Seasonal Fire Safety
Seasonal fire safety
Make fire safety a priority whether at your home, your cottage or during a celebration. Always make sure there are working smoke and carbon monoxide (CO) alarms where you are staying and that you and your family know your fire escape plan. Here are a few tips to help stay fire safe during seasonal activities and occasions.
At the cottage
To minimize the risk of fire and burn injury while at the cottage, follow these fire safety tips:
- Install smoke alarms. It’s the law for all Ontario homes, cottages, cabins and seasonal homes to have working smoke alarms on every storey and outside all sleeping areas.
- Install carbon monoxide (CO) alarms in your cottage if it has a fuel-burning appliance.
- Test smoke and CO alarms at least monthly or each time you return to the cottage. Pack new alarms and batteries when going to the cottage in case they need to be replaced.
- Develop and practice a cottage fire escape plan to ensure everyone knows what to do if the smoke alarms sound.
- Know the telephone number for the local fire department and your cottage’s emergency sign number.
- Clean barbecues before using them. Keep an eye on lit barbecues and ensure all combustibles, as well as children and pets, are kept well away from them. Fires can happen when barbecues are left unattended.
- Keep barbecue lighters and matches out of sight and reach of children.
- Remember to bring a flashlight with extra batteries.
- Check heating appliances and chimneys before using them.
- Check with your local fire department, municipality, or the forest fires page to determine whether open-air burning is permitted before having a campfire or burning brush. If open burning is allowed, fires should be built on bare soil or exposed rock. Remove leaves and twigs from around the fire to keep it from spreading. Always keep a bucket of water, sand or even a shovel close by and supervise the fire at all times.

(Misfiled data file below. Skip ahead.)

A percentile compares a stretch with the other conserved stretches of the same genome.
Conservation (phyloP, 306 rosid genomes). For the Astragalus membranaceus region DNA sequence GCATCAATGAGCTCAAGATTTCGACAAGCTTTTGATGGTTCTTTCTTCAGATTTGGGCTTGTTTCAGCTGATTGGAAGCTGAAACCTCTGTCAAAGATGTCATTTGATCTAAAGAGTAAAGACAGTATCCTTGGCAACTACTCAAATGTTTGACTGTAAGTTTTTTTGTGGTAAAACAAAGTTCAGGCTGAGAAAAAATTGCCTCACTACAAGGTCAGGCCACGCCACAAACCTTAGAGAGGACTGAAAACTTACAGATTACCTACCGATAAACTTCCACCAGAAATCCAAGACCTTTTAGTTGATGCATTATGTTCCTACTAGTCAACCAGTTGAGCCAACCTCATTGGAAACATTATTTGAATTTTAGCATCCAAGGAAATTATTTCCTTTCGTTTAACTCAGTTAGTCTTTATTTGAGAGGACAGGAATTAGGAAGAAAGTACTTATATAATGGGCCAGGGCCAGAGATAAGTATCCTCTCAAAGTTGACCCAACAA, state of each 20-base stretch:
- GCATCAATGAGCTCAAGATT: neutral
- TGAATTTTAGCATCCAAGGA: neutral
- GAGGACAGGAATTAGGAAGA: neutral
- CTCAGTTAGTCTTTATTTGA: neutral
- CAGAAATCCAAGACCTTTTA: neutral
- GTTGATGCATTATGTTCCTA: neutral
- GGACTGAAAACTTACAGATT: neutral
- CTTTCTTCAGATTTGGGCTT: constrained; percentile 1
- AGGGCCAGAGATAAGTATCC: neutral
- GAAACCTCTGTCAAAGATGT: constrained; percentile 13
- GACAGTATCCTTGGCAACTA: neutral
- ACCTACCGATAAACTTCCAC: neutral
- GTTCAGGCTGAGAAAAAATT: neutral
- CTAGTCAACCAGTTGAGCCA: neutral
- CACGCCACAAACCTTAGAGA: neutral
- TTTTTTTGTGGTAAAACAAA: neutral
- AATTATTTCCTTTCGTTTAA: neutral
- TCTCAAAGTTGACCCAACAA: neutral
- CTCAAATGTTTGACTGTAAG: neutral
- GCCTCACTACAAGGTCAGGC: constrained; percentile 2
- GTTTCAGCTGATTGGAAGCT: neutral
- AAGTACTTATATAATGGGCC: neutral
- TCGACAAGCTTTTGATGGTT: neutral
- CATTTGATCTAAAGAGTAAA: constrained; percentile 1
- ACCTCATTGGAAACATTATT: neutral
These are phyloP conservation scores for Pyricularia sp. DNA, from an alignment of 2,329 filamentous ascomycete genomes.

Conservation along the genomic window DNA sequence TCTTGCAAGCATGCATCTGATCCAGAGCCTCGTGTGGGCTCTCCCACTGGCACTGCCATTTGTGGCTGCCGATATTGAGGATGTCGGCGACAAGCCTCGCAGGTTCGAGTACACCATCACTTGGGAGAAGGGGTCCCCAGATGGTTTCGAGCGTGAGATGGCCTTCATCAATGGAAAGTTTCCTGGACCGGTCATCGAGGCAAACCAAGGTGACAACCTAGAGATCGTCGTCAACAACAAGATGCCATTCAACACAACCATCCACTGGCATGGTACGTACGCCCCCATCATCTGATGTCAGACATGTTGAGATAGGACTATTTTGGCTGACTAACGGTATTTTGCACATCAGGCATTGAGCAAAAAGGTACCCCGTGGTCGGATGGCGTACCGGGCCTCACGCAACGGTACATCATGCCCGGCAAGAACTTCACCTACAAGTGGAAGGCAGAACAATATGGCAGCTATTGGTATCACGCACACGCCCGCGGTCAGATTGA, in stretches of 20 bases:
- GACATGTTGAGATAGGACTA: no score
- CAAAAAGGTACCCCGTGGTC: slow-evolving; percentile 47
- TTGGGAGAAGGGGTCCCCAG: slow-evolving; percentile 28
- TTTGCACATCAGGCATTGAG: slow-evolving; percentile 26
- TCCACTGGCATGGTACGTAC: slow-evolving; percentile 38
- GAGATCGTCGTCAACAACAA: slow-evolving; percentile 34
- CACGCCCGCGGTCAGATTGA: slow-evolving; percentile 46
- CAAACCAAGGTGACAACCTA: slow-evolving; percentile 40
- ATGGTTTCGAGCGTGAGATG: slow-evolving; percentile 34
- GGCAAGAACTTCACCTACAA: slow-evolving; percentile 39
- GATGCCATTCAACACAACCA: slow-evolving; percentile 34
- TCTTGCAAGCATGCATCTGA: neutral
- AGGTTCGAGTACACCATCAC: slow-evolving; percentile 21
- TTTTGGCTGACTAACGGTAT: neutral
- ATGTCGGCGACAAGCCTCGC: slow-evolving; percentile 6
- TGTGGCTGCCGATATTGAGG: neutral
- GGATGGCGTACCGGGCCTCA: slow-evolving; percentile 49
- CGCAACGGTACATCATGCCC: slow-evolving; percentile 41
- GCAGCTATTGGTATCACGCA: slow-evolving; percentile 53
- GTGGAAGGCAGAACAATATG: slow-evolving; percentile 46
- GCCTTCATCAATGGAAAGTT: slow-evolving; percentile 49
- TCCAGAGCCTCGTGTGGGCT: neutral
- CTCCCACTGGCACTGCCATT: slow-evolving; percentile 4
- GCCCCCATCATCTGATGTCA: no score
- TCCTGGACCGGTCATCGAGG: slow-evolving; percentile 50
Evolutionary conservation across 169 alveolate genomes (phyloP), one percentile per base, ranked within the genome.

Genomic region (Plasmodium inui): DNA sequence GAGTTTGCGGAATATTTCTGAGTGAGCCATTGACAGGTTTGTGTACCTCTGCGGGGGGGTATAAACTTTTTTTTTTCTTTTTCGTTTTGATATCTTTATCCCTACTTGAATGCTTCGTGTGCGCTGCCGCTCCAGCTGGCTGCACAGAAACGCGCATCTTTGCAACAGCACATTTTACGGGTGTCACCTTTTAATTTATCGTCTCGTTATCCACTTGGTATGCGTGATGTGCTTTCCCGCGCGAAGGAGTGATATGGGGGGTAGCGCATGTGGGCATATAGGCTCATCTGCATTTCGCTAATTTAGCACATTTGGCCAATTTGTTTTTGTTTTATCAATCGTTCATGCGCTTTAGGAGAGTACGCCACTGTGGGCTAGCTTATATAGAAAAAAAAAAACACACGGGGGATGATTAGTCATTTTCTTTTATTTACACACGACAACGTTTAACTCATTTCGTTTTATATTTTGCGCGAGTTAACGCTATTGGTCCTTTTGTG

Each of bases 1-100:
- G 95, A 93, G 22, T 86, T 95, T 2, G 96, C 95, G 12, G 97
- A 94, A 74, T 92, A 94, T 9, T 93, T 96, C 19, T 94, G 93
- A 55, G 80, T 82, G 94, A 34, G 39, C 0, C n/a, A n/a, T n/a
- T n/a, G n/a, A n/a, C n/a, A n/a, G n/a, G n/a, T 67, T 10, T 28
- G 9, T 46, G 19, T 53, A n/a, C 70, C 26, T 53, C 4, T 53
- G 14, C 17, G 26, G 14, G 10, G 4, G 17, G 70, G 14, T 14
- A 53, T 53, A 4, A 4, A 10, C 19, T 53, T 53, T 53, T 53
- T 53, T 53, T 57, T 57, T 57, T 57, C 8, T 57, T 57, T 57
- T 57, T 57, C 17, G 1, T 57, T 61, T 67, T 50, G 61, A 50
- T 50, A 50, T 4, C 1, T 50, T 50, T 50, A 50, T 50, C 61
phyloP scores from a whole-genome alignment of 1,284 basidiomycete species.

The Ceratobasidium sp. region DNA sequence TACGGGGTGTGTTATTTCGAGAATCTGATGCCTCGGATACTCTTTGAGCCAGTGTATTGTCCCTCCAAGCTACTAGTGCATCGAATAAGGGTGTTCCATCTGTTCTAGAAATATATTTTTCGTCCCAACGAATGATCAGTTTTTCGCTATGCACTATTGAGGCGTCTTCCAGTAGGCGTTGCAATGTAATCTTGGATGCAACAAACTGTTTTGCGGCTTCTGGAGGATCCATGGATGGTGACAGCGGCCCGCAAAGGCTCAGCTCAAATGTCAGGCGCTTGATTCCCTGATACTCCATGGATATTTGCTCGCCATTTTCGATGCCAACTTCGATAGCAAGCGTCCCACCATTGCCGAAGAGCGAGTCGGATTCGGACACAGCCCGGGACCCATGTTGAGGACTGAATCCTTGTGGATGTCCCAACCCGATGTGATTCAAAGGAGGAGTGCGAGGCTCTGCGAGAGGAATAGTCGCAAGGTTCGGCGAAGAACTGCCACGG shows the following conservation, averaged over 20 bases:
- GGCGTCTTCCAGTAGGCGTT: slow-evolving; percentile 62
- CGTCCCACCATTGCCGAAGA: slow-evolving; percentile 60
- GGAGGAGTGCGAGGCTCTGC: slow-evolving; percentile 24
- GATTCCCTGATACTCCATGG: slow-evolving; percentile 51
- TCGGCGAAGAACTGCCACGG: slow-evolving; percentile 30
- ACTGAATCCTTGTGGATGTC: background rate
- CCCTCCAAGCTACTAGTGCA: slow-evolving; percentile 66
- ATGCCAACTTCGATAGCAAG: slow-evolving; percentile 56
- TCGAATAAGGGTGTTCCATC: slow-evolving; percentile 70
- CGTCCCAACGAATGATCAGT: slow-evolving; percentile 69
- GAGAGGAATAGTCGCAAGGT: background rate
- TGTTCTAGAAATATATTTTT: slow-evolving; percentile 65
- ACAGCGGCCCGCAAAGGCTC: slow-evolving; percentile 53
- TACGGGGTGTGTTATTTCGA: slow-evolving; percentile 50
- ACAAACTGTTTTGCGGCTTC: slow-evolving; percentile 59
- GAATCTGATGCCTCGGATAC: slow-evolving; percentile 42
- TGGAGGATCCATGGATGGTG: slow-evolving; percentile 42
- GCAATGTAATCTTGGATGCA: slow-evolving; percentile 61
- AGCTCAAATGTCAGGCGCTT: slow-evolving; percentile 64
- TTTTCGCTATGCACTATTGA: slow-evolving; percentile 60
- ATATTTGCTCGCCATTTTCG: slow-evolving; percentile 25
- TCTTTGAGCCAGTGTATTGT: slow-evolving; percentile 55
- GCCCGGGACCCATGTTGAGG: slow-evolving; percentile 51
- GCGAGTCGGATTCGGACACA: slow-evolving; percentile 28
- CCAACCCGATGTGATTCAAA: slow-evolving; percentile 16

- Smoke outside. Keep a large can with water nearby so cigarette butts can be safely discarded.
- Drink responsibly. Tobacco use and excessive alcohol consumption are contributing factors in many fires and can lead to serious injuries.
- Burn candles in sturdy candle holders that will not tip and are covered with a glass shade. When you go out, blow out!
Follow the tips below to make sure everyone stays safe while celebrating Halloween:
- Choose safer alternatives for lighting like battery-operated candles, flashlights, and glow sticks instead of candles in carved pumpkins and other Halloween decorations.
- Purchase labeled flame-resistant or flame-retardant costumes including wigs and props. When making costumes, choose materials that won’t easily ignite, avoid billowing or long-trailing features.
- Keep dried flowers, cornstalks and other decorations away from all open flames and heat sources, including light bulbs and heaters.
- Remember to keep exits clear of decorations to ensure nothing blocks your escape routes in the event of a fire.
- If hosting a party for the “ghosts and goblins” in your home, be sure that everyone knows your home fire escape plan in the event of a fire, and a meeting place outside your home.
- If children are going to Halloween parties at others’ homes, have them ask the host about their home fire escape plan so they can plan to get out safely in an emergency.
- Make sure that children know to “stop, drop and roll” if their clothing does catch fire.This means stoping immediately, droping to the ground, covering your face with your hands, and rolling over and over to extinguish flames.
- Provide children with lightweight battery-operated flashlights or glowsticks to carry for lighting or as part of their costume.
- Extension cords are for temporary use only. Use the right one as there are special extension cords rated for outdoor use.
- Never overload electrical outlets with too many plugs – use an approved power bar.
- If you must use candles, never leave them unattended and keep them well away from children, pets, and anything that can burn.
- Teach children their home address and phone number and how to call 911 or their local emergency number in case of an emergency.